The key to the Volume is the “game engine” technology, which animates everything in the environment in real time. Another important benefit of the Volume technology is its creation of “true” ambient lighting, which creates natural reflections and shadows. This is vital for The Mandalorian because the main character is covered head-to-toe in reflective metal armor. In what used to be a challenge, having to cover up and fix reflection errors with characters like C-3PO in the original and prequel trilogy, they now are able to fully embrace true reflections which help sell the illusion of a real environment even more. They admit to trying to use reflections as much as possible to sell the illusion, which I thought was pretty awesome.
Dave Filoni revealed that the Volume sets can be changed out in 30 minutes. He did not specify but I imagine this also means the physical objects on the set floor as well. Really think about that for a second. They can go from a desert in Jordan to snowy mountains of Italy in 30 minutes. This is going to change everything, especially budgets for Star Wars shows, and likely Star Wars feature films (depending on the director’s style). They can make these shows faster and on a much lower budget than previous productions while capturing indistinguishable results. This opens the door for telling stories that Disney Studios may have previously been hesitant to explore, on a lower budget.
The technology has really excited the actors too. Instead of staring at a blue or green room, they are in the location, acting against the environments, which really improves the performances in an ensemble scene. Carl Weathers explains how if there is a fire, or a cave closing, or lava walls, each actor is reacting to it and seeing it exactly the same as they would in real life, which captures the truest and purist performances and reactions. That was such a great point and really vaults the power of this technology to the forefront as audiences focus on the actors and characters first and foremost.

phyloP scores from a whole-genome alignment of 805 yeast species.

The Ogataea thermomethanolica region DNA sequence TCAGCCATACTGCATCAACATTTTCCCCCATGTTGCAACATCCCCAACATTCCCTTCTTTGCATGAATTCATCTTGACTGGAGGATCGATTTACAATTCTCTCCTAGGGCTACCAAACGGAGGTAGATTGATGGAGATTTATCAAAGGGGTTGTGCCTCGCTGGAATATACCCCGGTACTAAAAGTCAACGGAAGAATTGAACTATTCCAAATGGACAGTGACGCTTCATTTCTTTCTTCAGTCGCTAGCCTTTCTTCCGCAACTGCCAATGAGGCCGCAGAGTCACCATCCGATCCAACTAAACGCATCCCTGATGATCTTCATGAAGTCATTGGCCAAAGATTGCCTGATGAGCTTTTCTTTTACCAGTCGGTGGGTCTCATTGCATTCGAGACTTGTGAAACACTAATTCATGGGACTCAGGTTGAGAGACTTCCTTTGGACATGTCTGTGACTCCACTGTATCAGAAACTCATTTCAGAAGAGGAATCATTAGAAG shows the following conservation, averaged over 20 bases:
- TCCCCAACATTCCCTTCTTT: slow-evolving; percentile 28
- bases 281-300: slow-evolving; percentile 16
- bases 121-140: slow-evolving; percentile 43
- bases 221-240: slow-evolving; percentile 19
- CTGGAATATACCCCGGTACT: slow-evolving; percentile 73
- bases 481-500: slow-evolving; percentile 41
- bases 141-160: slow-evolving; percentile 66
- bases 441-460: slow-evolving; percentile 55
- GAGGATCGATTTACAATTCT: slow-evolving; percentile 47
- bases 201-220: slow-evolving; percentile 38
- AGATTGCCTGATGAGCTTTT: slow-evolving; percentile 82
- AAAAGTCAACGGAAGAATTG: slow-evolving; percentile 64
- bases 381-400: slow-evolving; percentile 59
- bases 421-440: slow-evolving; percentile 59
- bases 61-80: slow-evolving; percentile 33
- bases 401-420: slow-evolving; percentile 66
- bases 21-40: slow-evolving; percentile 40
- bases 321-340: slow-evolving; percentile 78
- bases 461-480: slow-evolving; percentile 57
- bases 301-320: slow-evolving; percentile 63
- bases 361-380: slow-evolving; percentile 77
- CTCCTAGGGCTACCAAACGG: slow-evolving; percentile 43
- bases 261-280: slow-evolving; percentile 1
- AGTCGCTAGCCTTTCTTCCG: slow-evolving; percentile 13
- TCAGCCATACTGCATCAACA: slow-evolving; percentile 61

Giancarlo Esposito was over the moon about the technology, saying “It’s interactive. I can feel the power of the sun.”
The end of the episode treats audiences to a special appearance by George Lucas, who visited the set, coffee in hand, talking to the crew about how advanced blue-screen technology was 25 years ago, and how what they can do now is truly remarkable. You can see the entire crew is stopped in their tracks watching him speak, and it is subtly very powerful.
Kathleen Kennedy and Jon Favreau both make it a point to say that George Lucas’s vision and imagination was always 10 years ahead of the technology. Bryce Dallas Howard referred to George Lucas’s ideas as “George’s garage” because she recalls Lucas years ago saying one day these films will all be able to be created in a garage. Well, George’s garage is finally here. He sold Lucasfilm in 2012, and here we are almost a decade later, seeing the next wave in filmmaking technology happen in front of his eyes, which he probably saw in his mind back then.
This episode is all about the technological advancements in visual effects for Star Wars, but what I took away most from it is that it helps make this galaxy far, far away we love so much feel that much more real, and I think we can all get excited about that fact.
Disney Gallery: The Mandalorian episodes one through four are streaming exclusively on Disney Plus, with episode five debuting next Friday.